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08-27-2007, 07:28 AM   #16
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QuoteOriginally posted by stewart_photo Quote
Are you certain about calling your camera the K12D? Using the current Pentax numbering system, the more advanced cameras have the smallest numbers. Therefore, a camera more capable than the K10D would need a number smaller than 10 (K8D, K5D, or similar), while a K12D would be slightly less advanced.
When do you think K(-10^100^100)D will be announced? If they don't announce it by November I'm jumping ship, and going with the Xtreme 80X40 double jabber thingy optimized

08-27-2007, 02:13 PM   #17
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Hi Flash

Your idea sounds quite nice in theory, when you say that:

QuoteQuote:
What Pentax needs to do to leap-frog ahead of the competition is to come out with a body that is fully upgradeable; one that a user could take to a good shop and have them replace/upgrade the sensor, the automation innards, etc.
But, and it's a BIG But.....I seem to remember back in the 'mists of time' when the initial idea of 'digital imaging' first surfaced, the concept centred around the belief that film users would retain their 35mm lenses and bodies and simply attach a separate removable/interchangeable digital back, thus maintaining compatibility with their existing equipment. However, things didn't quite pan out that way for a number of reasons.
1. Sensors were in their relative infancy development wise. Had digital full-frame 36mm x 24mm DSLR's even been available at that time, NO ONE (even Professionals) could have afforded them. Kodak DCS Pro 14n RIP !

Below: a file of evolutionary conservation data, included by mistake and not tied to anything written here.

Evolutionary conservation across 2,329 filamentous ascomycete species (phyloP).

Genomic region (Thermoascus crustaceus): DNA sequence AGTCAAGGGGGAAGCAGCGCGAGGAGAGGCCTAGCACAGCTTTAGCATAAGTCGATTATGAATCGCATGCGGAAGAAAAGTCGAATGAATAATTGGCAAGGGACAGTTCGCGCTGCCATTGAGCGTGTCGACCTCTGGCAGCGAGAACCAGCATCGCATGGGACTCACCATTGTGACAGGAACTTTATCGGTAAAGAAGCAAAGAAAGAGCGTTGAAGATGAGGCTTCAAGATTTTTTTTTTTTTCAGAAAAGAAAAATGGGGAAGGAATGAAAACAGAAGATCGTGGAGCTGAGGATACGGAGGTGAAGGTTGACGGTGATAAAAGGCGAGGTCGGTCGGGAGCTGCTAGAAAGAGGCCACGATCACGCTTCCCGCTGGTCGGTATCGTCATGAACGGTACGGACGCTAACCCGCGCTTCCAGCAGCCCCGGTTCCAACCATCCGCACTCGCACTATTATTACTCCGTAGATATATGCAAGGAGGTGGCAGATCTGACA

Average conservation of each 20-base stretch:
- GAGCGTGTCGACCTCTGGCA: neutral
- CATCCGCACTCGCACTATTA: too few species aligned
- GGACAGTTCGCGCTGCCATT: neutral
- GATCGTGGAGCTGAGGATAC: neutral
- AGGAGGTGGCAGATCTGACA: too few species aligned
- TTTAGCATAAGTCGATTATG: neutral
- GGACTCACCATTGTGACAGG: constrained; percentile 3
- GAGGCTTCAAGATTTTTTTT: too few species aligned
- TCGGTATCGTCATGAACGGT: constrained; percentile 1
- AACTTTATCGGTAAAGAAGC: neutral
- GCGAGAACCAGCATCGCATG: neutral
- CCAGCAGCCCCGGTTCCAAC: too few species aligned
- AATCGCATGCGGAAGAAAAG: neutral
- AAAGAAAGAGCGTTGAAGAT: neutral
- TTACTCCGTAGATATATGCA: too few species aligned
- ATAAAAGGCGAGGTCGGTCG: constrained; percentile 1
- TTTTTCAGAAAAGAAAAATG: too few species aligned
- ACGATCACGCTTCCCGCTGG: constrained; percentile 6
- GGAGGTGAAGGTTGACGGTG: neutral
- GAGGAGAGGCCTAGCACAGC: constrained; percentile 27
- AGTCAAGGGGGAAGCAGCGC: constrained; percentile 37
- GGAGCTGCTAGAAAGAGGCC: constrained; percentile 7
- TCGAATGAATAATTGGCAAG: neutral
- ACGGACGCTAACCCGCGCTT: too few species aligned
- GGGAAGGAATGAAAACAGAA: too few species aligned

2. The accountants in these huge photographic corporations soon realised that they could generate absolute megabucks and keep shareholders very happy by manufacturing APS-C and compact 'Point & Shoot' cameras for the masses. The rationale being:
"What the hell do ordinary folks need full-frame DSLR's for ? Hell, I bet most of them never make prints larger than 6" x 4" anyhow !"
Accountants 1, General Public 0 !!!
But in all honesty they had a point. I reckon that Digital SLR's form a relatively small percentage of all cameras sold on a world-wide basis ? Photographic companies are primarily in business to generate ongoing profits and the idea of constantly upgrading or retrofitting old bodies would hold very little attraction for them. Far better that they release a shiny new product every six to nine months and keep the factories going flat-out !

Best regards
Richard

Last edited by Confused; 08-27-2007 at 04:40 PM.
08-27-2007, 03:07 PM   #18
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QuoteOriginally posted by Confused Quote
Hi Flash

Your idea sounds quite nice in theory, when you say that:



But, and it's a BIG But.....I seem to remember back in the 'mists of time' when the initial idea of 'digital imaging' first surfaced, the concept centred around the belief that film users would retain their 35mm lenses and bodies and simply attach a separate removable/interchangeable digital back, thus maintaining compatibility with their existing equipment. However, things didn't quite pan out that way for a number of reasons.
1. Sensors were in their relative infancy development wise and had digital full-frame 36mm x 24mm DSLR's even been available at that time, NO ONE (even Professionals) could have afforded them. Kodak DCS Pro 14n RIP !
2. The accountants in these huge photographic corporations soon realised that they could generate absolute megabucks and keep shareholders very happy by manufacturing APS-C and compact 'Point & Shoot' cameras for the masses. The rationale being:
"What the hell do ordinary folks needs full-frame DSLR's for ? Hell, I bet most of them never make prints larger than 6" x 4" anyhow !"
Accountants 1, General Public 0 !!!
But in all honesty they had a point. I reckon that Digital SLR's form a relatively small percentage of all cameras sold on a world-wide basis ? Photographic companies are primarily in business to generate ongoing profits and the idea of constantly upgrading or retrofitting old bodies would hold very little attraction for them. Far better that they release a shiny new product every six to nine months and keep the factories going flat-out !